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Issues of DeathMortality and Identity in English Renaissance Tragedy$
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Michael Neill

Print publication date: 1997

Print ISBN-13: 9780198183860

Published to Oxford Scholarship Online: October 2011

DOI: 10.1093/acprof:oso/9780198183860.001.0001

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The Stage of Death: Tragedy and Anatomy

The Stage of Death: Tragedy and Anatomy

Chapter:
(p.102) 2 The Stage of Death: Tragedy and Anatomy
Source:
Issues of Death
Author(s):

Michael Neill

Publisher:
Oxford University Press
DOI:10.1093/acprof:oso/9780198183860.003.0003

The trauma of epidemic disease was by no means the only factor contributing to the early modern reinvention of death. Of particular importance, in educated circles at least, was the reinvigorated science of anatomy which, from the mid-sixteenth century, helped to produce an entirely new understanding of the human body and its processes of morbidity. The bible of this revolutionary science was the magnificent De Humani Corporis Fabrica, written by the Flemish physician Andreas Vesalius. Within half a century of the publication of Vesalius' masterpiece in 1543, the classically derived pieties that had ruled scholastic anatomy for several hundred years had been utterly displaced. Vesalius insisted on restoring the investigative, exploratory role of dissection, which the anatomist must now perform in person.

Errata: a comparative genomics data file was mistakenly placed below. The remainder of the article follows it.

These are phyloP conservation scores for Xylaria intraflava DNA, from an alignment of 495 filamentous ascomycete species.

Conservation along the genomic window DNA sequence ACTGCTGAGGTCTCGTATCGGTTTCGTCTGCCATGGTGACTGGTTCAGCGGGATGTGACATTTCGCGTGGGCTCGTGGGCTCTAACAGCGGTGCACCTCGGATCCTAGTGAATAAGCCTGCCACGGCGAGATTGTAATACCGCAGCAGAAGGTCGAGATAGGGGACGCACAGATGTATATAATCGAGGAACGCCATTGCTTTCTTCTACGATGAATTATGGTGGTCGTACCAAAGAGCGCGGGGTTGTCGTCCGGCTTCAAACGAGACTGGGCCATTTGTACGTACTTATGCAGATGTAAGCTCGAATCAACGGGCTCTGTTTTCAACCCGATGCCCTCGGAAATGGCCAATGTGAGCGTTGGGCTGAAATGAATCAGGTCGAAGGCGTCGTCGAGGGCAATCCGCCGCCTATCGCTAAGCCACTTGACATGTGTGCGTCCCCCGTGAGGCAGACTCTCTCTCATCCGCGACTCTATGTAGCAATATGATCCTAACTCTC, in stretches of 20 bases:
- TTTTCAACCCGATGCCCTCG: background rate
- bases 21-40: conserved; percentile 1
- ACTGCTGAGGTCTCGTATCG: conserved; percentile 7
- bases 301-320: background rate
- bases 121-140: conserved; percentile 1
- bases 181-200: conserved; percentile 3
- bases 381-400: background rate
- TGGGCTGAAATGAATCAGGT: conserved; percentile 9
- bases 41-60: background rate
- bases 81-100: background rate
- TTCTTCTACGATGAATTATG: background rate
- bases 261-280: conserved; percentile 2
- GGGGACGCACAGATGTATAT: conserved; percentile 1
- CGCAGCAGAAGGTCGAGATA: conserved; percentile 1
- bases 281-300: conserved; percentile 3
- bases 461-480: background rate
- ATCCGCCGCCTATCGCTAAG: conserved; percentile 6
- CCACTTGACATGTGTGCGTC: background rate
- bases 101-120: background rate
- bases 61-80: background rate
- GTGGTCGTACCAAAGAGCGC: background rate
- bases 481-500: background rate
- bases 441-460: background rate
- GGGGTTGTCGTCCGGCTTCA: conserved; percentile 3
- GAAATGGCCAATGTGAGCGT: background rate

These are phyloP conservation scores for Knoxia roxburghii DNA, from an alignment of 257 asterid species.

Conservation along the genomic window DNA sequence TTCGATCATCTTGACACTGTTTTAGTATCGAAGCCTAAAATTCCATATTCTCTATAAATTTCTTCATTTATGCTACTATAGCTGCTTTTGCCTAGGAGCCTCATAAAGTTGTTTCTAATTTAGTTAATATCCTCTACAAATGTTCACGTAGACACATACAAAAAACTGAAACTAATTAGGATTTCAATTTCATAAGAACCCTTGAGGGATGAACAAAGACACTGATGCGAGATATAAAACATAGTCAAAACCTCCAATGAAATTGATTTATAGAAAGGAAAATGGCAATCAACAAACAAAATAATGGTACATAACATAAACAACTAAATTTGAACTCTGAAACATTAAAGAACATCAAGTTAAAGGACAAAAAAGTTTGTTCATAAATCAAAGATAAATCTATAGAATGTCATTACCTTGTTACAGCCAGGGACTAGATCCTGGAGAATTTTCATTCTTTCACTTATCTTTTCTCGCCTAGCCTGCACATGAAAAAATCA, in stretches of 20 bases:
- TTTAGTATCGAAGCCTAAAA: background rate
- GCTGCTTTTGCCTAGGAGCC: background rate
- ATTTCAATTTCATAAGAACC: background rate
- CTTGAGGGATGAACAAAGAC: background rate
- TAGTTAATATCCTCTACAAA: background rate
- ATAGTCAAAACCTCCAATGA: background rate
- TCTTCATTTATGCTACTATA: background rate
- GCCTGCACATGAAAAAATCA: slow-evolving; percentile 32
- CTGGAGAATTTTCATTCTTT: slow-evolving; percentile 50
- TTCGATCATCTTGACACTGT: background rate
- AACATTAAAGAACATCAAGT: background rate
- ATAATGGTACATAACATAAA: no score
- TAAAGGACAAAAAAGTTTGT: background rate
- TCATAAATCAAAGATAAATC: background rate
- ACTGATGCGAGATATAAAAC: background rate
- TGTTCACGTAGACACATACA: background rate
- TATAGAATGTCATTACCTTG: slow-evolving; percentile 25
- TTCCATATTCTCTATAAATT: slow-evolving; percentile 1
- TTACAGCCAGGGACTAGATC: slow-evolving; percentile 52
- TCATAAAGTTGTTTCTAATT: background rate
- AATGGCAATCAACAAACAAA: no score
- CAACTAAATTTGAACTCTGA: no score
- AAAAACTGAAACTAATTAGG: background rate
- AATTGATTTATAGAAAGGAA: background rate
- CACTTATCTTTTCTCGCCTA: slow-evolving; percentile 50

Keywords:   death, anatomy, human body, morbidity, Humani Corporis, Andreas Vesalius, dissection

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